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Machine learning techniques, particularly Artificial Neural Networks (ANNs), have enjoyed an upsurge in popularity and practical applications in a myriad of disciplines. The explosion in the variety and volume of available data, coupled with cheap data storage and fast computing power, have placed ANNs front and center in data scientists’ tool boxes.
The array of ANNs’ applications is astonishingly broad: autonomous vehicle driving, speech and text recognition, image processing, medical diagnosis, financial markets and weather forecasting, to name just a few. A great deal of research and development over the past 10-20 years has rekindled the excitement surrounding ANNs, which were born from a 1940s concept designed to digitally replicate the biological mechanism of the human brain and its neurons.
But while ANNs have been on the upswing in a variety of fields, the insurance sector has not utilized these “brain-like” techniques on a large scale. Over the years, experts in insurance analytics have bolstered research and experimentation efforts with ANNs; notwithstanding, the insurance field is still heavily skewed in favor of the more familiar and traditional data mining techniques such as Generalized Linear Models (GLMs) and rule-based algorithms.
Unquestionably, the stumbling block for the adoption of ANNs in insurance has its roots in their apparent lack of interpretability – they have been defamed as “BLACK BOXES,” performing mysterious wizardry with numbers and unable to reveal their magic with easily explainable formulas and rules. At the same time, their utility and strength in modeling complex multivariate relationships have been widely recognized and praised. It appears ANNs have been reduced to an oxymoronic concept that remains out of actuarial reach due to its enigmatic nature.
But isn’t it time we finally crack open the “BOX” to take advantage of ANNs’ powerful predictive abilities? In many insurance applications, including retention modeling, fraud detection, claims triage, even traditional pricing models, researchers have shown that ANNs are useful tools that can outperform or at least enhance the effectiveness of their more ubiquitous counterparts like GLMs.
Using the “brain-like” analogy to associate the mathematical mechanism of ANNs with the complex physiology of the brain does not make the case for their use any easier. Indeed, ANNs were initially conceptualized to mimic neurons’ behavior in the way they process data. But we can simply think of an ANN (the supervised kind) as a collection of nested regression models residing in its layers. The “neurons” in the first layer represent the input (predictor) variables, which are used to build the first set of regression models. The predictions from these regressions are in turn used as inputs into the next series of regressions in the following (hidden) layers of “neurons,” and so on. When the “signal” reaches the final (output) layer of the ANN, another regression is applied to produce the final predictions. Thinking of an ANN as a set of regression models, instead of some sort of “brain-like” model, at least psychologically brings us a little closer to its older cousins, the GLMs.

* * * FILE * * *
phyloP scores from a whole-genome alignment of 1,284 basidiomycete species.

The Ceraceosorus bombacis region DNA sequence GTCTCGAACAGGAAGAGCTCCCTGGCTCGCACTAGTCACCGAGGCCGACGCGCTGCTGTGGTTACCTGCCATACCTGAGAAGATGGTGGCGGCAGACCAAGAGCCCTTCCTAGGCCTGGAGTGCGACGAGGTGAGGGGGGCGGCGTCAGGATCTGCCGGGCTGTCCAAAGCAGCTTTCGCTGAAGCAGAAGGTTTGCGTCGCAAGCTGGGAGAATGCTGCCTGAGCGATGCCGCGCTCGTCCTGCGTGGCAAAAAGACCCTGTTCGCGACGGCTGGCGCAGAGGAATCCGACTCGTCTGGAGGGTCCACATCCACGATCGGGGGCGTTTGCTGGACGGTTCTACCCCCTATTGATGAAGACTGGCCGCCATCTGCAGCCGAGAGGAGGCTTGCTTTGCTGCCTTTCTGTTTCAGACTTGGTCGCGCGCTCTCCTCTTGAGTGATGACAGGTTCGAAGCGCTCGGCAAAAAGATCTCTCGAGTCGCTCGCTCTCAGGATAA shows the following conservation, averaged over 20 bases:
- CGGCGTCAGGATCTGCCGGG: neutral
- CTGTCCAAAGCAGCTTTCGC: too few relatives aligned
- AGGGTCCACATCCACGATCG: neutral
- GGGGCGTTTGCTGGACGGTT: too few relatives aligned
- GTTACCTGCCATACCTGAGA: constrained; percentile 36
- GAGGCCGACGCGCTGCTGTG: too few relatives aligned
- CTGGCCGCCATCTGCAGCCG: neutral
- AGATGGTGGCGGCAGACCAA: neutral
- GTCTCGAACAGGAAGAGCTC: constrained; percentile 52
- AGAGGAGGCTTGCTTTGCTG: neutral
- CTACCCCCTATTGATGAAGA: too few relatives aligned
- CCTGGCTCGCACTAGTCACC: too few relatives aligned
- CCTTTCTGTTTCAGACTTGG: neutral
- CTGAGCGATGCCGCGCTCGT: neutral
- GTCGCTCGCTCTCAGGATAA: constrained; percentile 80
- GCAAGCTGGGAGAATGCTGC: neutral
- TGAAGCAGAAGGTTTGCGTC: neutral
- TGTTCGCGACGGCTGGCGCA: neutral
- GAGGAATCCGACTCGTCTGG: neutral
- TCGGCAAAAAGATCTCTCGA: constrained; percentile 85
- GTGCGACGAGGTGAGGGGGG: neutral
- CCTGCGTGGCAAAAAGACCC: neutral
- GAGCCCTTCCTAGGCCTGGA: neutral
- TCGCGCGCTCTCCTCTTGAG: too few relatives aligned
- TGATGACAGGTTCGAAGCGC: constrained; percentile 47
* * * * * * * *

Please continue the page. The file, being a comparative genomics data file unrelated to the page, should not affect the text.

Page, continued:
Since GLMs are based on a single regression equation, it is said that their predictions are more readily explainable via the regression coefficients. ANNs, on the other hand, as collections of nested regressions, are not as easily amenable to such interpretations. It could be argued, however, that since the variables we use in our insurance models are often highly correlated, and our GLMs never exactly represent the true data generation process, GLM parameters are really not as interpretable as they are touted to be.
Because of ANNs’ “black-boxiness,” various techniques have been proposed to unpack their output so it can be more easily compared with that of other models, including sensitivity analysis, NID (Neural Interpretation Diagram), Fuzzy Logic theory for rule extraction, or even “modeling” the ANN’s predictions to derive a simple mathematical expression. These simplifications can be used to interpret the effect and relative importance of the explanatory variables. These approaches, together with the regression-like interpretation of ANNs, should remove some of the mystery from these models.
Traditional predictive modeling techniques like GLMs are here to stay due to their wide range of applicability and relative ease of interpretation. But more advanced data mining techniques like ANNs should not be shunned, but rather embraced as viable contenders by responsible modelers in their efforts to build effective predictive models. Perhaps instead of treating these different techniques as competing models, we can instead apply ensemble methods such as “stacking,” in which the predictions of several different models are combined to capture the best of all worlds.
Now, I believe I ordered some neural networks with my data….
Radost Wenman, FCAS, MAAA, is a Consulting Actuary with Pinnacle Actuarial Resources, Inc. in the San Francisco, California office. She holds a Master of Science degree in Statistics and a Bachelor of Science degree in Mathematics from Stanford University. Radost has over nine years of experience in the capacity of a pricing actuary in the personal lines segment. In this role, she has developed home and auto pricing solutions through the design and implementation of advanced predictive models.
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